Tuesday, June 21, 2011

One Step at a Time

I have to be at the high school in less than twelve hours. I am nervous.

I am not questioning that this is a phenomenal opportunity for me to develop as a young adult and explore experience of living on a college campus first hand. It is. I am questioning whether anything I have done up until now has prepared me for what I am about to go through.

The stringent Ivy League Connection selection process consisted of an essay and an interview. The essay came easily enough. I had already taken a World War II course as well as AP European, AP World, and AP United States history, so writing an essay on President Truman was a mere review exercise. After the essay was the interview. I was nervous. Ultimately, I settled down and was able to give satisfactory answers to questions designed to gauge my ability to succeed in the Ivy League Connection program. I was thrilled. I knew I was ready for this experience.

Now I don’t.

Up until now I have written one essay and answered 10 questions about history and issues that affect my community.

I have not practiced living on the opposite side of the country, away from my family and friends for three weeks. I have never balanced writing a 25-page essay with touring the endless attractions and landmarks of the commercial capital of the world.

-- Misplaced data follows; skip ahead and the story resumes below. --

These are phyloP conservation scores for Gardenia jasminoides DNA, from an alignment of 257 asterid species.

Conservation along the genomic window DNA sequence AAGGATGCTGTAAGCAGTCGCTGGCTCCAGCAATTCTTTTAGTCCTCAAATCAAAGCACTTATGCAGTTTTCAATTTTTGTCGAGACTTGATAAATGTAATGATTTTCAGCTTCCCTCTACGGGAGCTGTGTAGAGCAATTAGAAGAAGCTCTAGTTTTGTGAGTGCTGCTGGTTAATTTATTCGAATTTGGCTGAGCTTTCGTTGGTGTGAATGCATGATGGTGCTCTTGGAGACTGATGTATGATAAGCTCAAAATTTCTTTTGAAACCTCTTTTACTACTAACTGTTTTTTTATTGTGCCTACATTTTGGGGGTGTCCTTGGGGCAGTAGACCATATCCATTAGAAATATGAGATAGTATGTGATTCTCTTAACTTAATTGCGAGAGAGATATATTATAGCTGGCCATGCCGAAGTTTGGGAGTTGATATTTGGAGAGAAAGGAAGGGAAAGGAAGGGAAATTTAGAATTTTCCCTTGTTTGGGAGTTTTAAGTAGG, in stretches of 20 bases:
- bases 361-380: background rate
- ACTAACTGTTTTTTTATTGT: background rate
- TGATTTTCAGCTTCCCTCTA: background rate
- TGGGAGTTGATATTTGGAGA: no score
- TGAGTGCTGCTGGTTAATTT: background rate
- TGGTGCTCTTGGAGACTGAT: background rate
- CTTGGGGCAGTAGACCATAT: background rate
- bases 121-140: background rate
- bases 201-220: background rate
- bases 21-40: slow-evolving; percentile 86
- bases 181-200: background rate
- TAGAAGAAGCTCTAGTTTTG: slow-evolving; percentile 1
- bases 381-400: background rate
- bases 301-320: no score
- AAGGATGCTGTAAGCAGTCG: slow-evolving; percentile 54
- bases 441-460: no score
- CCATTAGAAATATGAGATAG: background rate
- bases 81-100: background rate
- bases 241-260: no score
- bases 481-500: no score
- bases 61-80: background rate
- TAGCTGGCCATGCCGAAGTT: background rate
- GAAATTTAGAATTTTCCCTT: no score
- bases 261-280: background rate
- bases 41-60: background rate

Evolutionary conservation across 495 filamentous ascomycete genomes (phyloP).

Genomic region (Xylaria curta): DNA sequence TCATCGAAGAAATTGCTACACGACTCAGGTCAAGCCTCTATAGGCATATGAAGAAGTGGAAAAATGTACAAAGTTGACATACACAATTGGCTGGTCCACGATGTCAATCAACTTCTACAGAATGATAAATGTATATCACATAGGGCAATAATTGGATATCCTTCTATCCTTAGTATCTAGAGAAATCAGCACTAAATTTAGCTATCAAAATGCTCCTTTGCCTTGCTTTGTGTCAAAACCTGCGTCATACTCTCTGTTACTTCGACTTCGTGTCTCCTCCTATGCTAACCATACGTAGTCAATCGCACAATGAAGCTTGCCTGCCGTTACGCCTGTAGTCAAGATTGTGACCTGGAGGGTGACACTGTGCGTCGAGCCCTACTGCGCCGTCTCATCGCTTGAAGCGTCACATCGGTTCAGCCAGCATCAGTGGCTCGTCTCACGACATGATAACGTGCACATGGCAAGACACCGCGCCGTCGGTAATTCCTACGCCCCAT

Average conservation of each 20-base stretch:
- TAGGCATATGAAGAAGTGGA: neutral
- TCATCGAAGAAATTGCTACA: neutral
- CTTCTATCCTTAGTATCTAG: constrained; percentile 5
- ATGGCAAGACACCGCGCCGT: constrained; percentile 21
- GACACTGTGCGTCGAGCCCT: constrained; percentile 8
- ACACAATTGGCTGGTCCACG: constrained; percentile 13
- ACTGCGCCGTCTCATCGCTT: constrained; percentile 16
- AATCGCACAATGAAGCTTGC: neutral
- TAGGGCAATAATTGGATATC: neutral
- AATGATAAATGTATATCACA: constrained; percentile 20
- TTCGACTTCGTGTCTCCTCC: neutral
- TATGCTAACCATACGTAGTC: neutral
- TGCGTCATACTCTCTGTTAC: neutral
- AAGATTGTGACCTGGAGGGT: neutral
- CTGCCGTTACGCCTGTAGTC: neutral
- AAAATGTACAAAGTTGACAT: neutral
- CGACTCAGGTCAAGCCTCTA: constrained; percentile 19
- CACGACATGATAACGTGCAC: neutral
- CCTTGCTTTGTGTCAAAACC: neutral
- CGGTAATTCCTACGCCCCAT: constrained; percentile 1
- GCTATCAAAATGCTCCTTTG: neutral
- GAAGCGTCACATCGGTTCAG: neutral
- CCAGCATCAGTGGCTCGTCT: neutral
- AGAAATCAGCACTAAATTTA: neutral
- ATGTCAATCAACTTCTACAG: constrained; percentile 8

To this point, my participation in the program has been deemed, unsatisfactory. I don’t respond to emails promptly. I don’t send in the right forms when I am supposed to. I don’t draft acceptable invitations inviting clients to dinner. What if I am not responsible enough for this trip?

All I can do is take this one chance and make the most of it, one step at a time:

1. Take a deep breath.

2. Publish this blog.

3. Start Packing.

4. Get some rest because I’m definitely going to need it.

5. Get to El Cerrito High School by 7:30 A.M.

6. Say bye to my parents, who have supported me throughout this whole experience.

“Wish me luck!”

1 comment:

  1. Good luck Masao! Your parents, grandparents, Auntie Kei and Uncle Mel, Auntie Dana, Peter--we all support you. Grandpa John has serious memory loss problems these days, but your trip to Columbia and attendance in a college class is one of his most vivid thoughts. He expresses his pride in your accomplishments almost daily. And he asks how you are and whether you left yet. I can finally tell him yes, you left and I will show him the photo I took this morning. Please post photos of your trip and I will share with him and he will be very impressed. Your father and I are very proud of you and we love you. Good luck! --mom